- Is our Salesforce data clean or are there tons of duplicates?
- Is our sales forecasting based on real data or gut feelings?
This is where you have to be honest. Megan and Aidas both agree that the first step to fixing a broken sales process is to sit down with team members to understand what isn’t working and why.
Sometimes, the issues are minor and the solutions are simple. In other cases, ops professionals need to be the bearers of bad news and push for a process overhaul. This may be daunting, but proactively solving problems before they become major barriers will serve the company well during growth.
No matter how much experience you have, if you’re not honest about the shortcomings of your core processes, you’re only setting yourself up for trouble in the future. For those who want to lead their companies through major rounds of funding, attempting to scale with a broken process is a surefire way to turn your dreams into a nightmare.
Not only will it serve your team and your company well, but being the one to champion and implement major process improvements can also be the key to gaining recognition and advancement opportunities.
Understand the big picture
Although the goal is to align multiple go-to-market teams, you don’t necessarily need to know the ins and outs of every department to achieve success in operations.
What you do need to know is the overall direction of the company. This mindset is how Megan once helped usher her operations team through a funding round of $100 million.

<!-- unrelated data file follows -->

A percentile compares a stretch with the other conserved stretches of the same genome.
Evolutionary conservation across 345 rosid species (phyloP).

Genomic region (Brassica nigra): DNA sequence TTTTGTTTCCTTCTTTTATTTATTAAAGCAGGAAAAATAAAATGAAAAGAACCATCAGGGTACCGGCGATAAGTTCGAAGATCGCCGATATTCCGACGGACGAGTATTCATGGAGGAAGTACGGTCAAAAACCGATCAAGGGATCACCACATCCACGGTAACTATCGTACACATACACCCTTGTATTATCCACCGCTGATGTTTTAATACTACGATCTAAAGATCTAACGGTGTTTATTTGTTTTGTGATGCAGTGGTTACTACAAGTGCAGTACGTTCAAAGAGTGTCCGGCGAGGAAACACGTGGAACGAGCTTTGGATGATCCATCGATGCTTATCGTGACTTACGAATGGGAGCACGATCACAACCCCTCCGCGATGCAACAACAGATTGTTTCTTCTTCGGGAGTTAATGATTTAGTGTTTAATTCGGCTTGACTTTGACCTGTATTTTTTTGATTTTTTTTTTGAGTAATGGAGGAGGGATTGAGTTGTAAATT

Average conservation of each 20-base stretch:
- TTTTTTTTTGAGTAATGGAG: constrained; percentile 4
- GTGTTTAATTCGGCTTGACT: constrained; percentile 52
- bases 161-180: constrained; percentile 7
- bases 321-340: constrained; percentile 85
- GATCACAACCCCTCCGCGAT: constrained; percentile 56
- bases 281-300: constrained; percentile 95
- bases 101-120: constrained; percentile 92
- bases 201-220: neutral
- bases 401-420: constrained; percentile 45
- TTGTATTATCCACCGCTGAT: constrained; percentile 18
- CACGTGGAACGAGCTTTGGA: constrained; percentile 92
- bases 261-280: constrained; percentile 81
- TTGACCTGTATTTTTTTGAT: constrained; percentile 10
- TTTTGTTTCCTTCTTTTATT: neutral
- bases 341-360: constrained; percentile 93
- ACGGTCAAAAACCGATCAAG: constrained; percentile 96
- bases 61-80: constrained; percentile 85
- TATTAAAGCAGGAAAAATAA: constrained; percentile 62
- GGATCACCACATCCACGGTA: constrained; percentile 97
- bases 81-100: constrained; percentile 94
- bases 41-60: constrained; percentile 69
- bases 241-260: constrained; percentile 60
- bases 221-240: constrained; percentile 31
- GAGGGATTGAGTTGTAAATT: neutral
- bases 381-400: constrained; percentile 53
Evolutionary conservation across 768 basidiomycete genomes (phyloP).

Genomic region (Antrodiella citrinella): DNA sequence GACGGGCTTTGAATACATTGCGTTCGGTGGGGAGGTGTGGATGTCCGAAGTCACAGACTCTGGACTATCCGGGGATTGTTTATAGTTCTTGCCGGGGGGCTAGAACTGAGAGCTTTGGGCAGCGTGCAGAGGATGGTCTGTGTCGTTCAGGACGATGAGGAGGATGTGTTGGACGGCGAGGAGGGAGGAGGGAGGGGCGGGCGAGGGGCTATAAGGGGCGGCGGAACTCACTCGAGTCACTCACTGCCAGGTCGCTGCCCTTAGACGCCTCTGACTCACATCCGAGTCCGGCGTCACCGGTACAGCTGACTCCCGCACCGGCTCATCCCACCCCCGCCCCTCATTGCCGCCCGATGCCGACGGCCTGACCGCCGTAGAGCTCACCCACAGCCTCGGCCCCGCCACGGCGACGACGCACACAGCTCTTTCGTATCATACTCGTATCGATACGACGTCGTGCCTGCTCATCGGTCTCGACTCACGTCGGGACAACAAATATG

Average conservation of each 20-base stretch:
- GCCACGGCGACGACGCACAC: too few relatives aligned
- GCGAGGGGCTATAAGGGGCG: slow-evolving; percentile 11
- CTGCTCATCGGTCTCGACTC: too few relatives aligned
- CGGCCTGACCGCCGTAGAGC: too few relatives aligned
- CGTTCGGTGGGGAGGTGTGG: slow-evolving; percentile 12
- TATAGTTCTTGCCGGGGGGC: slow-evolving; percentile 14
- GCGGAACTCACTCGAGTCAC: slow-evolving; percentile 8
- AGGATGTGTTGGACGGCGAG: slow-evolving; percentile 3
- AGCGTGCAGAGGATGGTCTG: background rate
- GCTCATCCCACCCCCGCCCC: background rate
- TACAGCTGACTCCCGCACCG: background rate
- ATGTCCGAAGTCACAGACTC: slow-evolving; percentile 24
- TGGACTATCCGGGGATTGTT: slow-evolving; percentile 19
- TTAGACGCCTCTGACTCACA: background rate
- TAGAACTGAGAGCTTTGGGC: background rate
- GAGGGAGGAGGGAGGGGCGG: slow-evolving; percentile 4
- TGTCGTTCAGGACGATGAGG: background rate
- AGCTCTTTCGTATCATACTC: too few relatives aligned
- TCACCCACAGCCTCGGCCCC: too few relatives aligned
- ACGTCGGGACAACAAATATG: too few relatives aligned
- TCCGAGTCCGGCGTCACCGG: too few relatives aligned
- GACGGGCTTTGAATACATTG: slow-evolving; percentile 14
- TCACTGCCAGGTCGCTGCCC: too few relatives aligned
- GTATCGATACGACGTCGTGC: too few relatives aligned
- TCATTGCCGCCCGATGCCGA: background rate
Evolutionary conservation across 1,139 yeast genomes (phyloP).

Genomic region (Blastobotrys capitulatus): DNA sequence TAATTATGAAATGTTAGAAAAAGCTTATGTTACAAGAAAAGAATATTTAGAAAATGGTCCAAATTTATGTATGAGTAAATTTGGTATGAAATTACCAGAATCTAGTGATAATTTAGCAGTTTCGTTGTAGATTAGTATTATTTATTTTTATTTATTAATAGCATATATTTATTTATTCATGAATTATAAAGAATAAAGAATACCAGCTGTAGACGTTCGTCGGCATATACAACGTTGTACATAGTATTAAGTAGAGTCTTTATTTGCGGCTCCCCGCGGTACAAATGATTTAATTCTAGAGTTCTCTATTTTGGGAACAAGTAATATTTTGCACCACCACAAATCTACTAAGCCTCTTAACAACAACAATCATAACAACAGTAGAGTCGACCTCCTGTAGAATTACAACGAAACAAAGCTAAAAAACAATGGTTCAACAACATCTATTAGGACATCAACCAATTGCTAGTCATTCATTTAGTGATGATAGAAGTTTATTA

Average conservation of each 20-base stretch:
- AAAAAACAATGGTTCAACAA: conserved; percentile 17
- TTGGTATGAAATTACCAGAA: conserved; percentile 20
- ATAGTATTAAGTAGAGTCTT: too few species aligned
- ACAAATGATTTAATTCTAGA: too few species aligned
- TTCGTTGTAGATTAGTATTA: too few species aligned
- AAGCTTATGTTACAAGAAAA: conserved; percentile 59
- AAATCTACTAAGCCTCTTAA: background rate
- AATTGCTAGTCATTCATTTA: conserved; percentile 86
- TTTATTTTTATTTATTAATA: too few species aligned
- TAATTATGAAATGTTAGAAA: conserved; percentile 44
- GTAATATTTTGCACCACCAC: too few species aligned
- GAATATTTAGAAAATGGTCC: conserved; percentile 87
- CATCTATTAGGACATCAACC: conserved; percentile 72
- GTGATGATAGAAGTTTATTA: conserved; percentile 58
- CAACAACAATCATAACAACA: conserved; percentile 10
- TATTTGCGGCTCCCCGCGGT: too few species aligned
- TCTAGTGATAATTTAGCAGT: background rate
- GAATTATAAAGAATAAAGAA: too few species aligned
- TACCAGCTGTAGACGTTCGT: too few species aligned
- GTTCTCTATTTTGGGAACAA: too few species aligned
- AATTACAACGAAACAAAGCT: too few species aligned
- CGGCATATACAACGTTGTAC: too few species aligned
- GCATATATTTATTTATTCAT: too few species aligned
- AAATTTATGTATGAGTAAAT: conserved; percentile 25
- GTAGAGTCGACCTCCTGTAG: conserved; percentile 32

With the company’s funding goal as a guiding light, Megan was able to hone in on one critical question when making decisions about her work:
“How does this [task/project/objective] get me closer to the end goal?”
To answer that question, you’ll need to understand the metrics and milestones that take you to that goal. One key milestone for a company aiming for large funding may be increasing market size and unlocking full territory coverage.
By pushing yourself to work towards specific milestones, you’ll start to see how each task connects to each other. As you begin to connect the dots, you’ll be able to bring insightful strategies to individual teams and guide them to proper alignment.
This type of laser focus is critical for reaching success in operations for any startup because it will helps you prioritize when faced with infinite competing priorities and possible directions for your work.
Stay grounded, learn, and trust the process
Finding success in high-growth startup operations is a process. Everyone wants to be in the spotlight and be the one to increase revenue and make major business impacts, but it’s the small things that are often left uncelebrated that get you there.
The best way to find sustainable success in an operations career is to stay grounded and focus on the current work without getting ahead of yourself.
But that doesn’t mean you should stay idle. To help propel your success in the field, it’s crucial to seek out learning opportunities through resources and networking.
Looking for ops resources as well as connecting with other ops professionals will give you practical insights to prepare you for the bigger opportunities that will eventually come your way.